Stoney just visited Lucky Road looking for a new pair of running shoes. In addition to serving our country as a member of the armed forces, he is training for a marathon this year. Stoney thought it would be a good idea to bring his old shoes with him so we could see the wear pattern. Ordinarily the wear patterns are of little use in deciphering a runners actual gait. There are too many variables to consider which make reading certain patterns less than accurate. However, the wear patterns on Stoney’s shoes were much TOO accurate.
Stoney had been wearing a pair of Brooks Adrenaline’s. A very good shoe for runners who exhibit a moderate to severe degree of shoe pronation. Less than 35% of runners fall into that category. The wear on his Adrenaline showed shearing to the outside, lateral, edge of the sole. The midsole was also collapsing laterally, or to the outside. Without having watched Stoney run I was observing a shoe that showed he was being over corrected. But we don’t want to make assumptions here, it’s important that we assess his gait just to be sure that we see what we think is happening when he runs. Sure enough, Stoney has a neutral gait and was indeed being over corrected by his strong stability shoes.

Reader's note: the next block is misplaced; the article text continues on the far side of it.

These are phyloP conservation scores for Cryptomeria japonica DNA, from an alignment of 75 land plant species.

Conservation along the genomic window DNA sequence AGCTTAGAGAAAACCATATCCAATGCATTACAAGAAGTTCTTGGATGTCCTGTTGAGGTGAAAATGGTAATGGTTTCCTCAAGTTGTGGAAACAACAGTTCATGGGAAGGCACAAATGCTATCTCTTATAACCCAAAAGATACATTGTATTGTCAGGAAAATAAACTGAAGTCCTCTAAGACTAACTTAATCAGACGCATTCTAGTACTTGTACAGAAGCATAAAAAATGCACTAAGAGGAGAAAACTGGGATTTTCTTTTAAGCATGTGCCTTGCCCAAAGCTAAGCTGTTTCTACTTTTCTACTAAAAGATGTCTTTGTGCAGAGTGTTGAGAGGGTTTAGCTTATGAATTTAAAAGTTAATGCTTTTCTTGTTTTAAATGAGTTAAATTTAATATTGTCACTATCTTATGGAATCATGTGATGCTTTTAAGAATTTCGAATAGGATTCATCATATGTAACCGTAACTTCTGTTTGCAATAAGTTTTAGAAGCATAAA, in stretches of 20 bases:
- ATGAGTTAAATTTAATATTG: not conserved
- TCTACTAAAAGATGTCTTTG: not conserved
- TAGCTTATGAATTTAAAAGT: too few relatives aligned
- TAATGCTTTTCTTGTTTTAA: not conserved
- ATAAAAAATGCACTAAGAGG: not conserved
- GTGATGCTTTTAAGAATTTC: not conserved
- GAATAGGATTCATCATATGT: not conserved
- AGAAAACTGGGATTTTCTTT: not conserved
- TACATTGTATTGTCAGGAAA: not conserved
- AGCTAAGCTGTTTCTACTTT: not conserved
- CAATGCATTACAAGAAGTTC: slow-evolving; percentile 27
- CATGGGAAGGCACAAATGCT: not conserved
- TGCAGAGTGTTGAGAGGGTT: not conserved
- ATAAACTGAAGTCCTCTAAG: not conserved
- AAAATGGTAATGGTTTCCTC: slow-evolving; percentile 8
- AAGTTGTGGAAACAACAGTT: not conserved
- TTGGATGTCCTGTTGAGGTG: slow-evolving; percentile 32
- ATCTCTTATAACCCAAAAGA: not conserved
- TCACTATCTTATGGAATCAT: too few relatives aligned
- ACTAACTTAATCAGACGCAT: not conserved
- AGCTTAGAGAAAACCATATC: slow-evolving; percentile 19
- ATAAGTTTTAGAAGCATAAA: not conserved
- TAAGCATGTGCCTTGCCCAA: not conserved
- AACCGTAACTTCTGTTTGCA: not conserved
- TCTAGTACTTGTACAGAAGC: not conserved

Pronation is a natural mechanism of foot motion. It helps with dispersing impact forces. When a shoe overcorrects our feet, it’s in effect preventing us from pronating to a neutral position and diminishing our natural ability to disperse impact. That impact can then be transferred up our legs. And wouldn’t you know it, Stoney had been experiencing pain to the front of his shin. Hmmm. We were able to explain to Stoney how switching to a neutral shoe would allow his feet to better handle impact forces and therefore reduce, if not eliminate, his shin pain. This sounded good to him.
Fast fact; 50% of runners wearing stability shoes are being overcorrected and in risk of injury. Other injuries that can come from overcorrection are metatarsal fractures, taylors bunion, perennial tendonitis, stress fracture of the fibula, IT band syndrome and premature atrophy of the medial meniscus, just to name a few. For those of you wearing stability shoes, ask yourself this, are you in the half that needs them or are you in the half that’s being overcorrected?
~ Jeff Van Horn, Lucky Road